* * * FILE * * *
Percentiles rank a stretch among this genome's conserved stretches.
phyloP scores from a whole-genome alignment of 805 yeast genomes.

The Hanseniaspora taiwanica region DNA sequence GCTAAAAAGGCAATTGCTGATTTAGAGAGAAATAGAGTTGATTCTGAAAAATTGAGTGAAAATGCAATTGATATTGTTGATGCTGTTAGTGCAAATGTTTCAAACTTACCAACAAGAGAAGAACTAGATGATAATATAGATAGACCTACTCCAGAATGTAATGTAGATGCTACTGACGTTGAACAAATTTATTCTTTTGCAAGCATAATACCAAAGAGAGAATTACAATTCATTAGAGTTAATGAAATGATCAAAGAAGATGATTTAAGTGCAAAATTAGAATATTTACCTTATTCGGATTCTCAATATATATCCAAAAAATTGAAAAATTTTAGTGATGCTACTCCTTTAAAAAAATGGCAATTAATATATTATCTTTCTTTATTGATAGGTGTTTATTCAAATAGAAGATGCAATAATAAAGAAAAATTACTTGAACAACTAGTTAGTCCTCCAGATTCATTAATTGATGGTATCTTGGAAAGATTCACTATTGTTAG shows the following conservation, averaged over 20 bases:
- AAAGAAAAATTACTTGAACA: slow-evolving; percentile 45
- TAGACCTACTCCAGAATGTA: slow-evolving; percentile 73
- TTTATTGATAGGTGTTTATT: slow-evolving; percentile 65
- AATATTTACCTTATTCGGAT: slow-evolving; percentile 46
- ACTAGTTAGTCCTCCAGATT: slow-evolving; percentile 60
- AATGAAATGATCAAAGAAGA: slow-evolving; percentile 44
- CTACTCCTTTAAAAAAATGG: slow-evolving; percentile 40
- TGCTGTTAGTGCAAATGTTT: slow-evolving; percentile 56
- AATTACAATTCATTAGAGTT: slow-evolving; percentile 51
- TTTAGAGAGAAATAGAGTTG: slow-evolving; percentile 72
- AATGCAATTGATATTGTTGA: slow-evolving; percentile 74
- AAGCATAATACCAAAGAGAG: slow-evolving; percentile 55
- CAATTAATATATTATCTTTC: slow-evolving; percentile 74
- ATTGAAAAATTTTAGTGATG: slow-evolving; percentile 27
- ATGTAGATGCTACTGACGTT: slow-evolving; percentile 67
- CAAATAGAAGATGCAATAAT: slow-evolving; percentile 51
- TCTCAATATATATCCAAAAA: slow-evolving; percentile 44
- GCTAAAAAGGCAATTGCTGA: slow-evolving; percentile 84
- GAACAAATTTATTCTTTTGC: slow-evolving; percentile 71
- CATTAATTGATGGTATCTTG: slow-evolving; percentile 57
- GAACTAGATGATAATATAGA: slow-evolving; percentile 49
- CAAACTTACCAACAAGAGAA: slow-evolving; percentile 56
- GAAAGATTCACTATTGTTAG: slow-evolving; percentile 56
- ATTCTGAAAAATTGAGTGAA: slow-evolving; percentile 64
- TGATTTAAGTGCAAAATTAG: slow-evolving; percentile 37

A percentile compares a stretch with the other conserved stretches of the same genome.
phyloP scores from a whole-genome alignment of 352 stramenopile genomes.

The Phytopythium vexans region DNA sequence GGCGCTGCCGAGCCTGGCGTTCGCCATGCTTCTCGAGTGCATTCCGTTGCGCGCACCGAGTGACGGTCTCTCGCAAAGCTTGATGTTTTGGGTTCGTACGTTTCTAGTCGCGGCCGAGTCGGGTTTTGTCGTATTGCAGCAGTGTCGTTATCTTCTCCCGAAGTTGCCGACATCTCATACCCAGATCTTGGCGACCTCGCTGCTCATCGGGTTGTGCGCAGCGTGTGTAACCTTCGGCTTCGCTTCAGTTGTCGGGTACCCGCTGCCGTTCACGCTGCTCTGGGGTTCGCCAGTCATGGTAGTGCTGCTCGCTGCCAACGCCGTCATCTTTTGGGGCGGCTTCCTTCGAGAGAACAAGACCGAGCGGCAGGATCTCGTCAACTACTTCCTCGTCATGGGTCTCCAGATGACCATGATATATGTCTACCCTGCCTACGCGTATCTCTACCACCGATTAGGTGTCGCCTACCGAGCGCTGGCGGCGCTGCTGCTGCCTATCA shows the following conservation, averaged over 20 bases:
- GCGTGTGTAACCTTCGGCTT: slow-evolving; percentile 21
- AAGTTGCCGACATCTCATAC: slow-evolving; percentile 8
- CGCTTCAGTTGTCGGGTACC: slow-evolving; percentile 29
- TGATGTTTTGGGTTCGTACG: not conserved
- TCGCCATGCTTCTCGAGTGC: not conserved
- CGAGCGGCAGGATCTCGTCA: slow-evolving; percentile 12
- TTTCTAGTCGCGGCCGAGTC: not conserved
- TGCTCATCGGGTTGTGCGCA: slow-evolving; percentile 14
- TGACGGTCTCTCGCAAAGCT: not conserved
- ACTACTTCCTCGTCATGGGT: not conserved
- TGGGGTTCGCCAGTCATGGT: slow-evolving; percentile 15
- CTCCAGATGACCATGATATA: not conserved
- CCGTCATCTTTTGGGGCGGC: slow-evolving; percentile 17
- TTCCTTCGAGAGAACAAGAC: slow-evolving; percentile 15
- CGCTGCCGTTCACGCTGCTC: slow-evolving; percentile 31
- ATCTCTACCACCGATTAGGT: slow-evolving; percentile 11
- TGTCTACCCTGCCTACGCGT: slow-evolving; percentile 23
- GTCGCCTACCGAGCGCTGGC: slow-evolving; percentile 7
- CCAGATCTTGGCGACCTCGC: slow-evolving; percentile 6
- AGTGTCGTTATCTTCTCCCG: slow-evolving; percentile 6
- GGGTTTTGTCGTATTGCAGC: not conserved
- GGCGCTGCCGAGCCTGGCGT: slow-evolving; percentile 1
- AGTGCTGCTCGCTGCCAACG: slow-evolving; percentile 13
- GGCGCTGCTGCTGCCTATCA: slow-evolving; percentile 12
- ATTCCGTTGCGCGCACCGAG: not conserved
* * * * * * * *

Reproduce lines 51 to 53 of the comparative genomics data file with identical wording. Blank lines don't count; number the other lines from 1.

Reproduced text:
- AGTGTCGTTATCTTCTCCCG: slow-evolving; percentile 6
- GGGTTTTGTCGTATTGCAGC: not conserved
- GGCGCTGCCGAGCCTGGCGT: slow-evolving; percentile 1